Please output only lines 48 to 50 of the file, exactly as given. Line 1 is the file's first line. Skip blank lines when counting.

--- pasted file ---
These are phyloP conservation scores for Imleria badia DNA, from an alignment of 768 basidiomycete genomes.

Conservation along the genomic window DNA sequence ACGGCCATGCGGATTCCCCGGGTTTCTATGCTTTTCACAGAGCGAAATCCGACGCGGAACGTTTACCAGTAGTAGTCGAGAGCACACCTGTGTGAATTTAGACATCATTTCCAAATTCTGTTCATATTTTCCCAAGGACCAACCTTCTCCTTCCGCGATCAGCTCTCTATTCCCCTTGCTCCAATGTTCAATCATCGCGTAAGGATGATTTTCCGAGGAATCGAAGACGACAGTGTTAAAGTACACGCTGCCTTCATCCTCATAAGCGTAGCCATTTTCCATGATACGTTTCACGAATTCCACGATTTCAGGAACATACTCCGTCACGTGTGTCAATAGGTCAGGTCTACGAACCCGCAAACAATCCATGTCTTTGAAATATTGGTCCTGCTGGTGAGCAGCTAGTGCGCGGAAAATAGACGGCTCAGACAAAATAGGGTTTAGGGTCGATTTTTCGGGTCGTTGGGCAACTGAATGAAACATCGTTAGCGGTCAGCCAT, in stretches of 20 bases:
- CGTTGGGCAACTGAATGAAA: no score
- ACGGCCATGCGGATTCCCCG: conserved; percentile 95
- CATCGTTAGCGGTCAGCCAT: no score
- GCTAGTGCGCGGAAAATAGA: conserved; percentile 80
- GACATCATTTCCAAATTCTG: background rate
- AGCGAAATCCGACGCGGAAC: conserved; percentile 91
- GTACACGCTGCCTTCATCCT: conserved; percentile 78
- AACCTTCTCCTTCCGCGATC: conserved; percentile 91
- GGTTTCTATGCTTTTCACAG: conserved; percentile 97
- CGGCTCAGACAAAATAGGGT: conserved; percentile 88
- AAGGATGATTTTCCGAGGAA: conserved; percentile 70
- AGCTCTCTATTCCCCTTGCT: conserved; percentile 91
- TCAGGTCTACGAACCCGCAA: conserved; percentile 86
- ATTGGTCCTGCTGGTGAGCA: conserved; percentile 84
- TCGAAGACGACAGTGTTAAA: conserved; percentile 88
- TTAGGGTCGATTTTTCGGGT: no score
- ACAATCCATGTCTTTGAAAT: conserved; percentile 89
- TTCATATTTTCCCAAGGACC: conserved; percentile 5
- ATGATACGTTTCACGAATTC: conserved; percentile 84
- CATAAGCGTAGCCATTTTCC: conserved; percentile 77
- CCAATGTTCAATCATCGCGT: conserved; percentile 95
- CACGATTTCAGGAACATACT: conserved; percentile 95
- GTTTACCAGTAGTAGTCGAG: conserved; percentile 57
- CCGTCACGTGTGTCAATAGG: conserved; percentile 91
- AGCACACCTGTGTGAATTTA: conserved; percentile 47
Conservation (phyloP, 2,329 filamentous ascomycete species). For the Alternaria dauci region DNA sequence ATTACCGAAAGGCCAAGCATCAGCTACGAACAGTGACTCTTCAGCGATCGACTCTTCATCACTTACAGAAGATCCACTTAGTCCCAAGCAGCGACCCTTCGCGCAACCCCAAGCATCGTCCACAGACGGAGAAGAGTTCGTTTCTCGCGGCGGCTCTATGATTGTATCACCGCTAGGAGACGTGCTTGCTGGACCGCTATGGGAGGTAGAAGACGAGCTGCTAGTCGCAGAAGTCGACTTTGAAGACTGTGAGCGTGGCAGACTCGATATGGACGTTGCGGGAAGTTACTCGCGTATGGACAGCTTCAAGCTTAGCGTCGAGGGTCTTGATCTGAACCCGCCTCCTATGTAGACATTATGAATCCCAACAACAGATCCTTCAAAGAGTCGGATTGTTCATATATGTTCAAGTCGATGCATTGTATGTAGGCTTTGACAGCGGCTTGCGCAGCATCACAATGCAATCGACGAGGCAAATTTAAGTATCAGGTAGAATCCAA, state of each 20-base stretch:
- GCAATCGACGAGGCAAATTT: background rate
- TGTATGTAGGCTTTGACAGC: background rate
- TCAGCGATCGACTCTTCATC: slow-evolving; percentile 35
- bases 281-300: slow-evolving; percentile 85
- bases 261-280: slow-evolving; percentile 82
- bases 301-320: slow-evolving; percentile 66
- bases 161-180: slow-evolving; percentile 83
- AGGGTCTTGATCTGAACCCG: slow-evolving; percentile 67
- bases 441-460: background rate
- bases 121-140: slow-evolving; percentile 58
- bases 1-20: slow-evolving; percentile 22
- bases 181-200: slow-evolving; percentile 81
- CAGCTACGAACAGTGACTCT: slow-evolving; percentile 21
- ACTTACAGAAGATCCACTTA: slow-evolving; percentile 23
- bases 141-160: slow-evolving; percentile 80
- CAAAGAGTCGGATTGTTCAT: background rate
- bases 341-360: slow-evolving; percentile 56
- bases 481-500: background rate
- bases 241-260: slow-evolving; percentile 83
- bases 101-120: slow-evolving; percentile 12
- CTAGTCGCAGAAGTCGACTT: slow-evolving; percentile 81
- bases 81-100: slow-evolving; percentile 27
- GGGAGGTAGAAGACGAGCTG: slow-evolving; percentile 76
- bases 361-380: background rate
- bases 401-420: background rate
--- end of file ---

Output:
- bases 101-120: slow-evolving; percentile 12
- CTAGTCGCAGAAGTCGACTT: slow-evolving; percentile 81
- bases 81-100: slow-evolving; percentile 27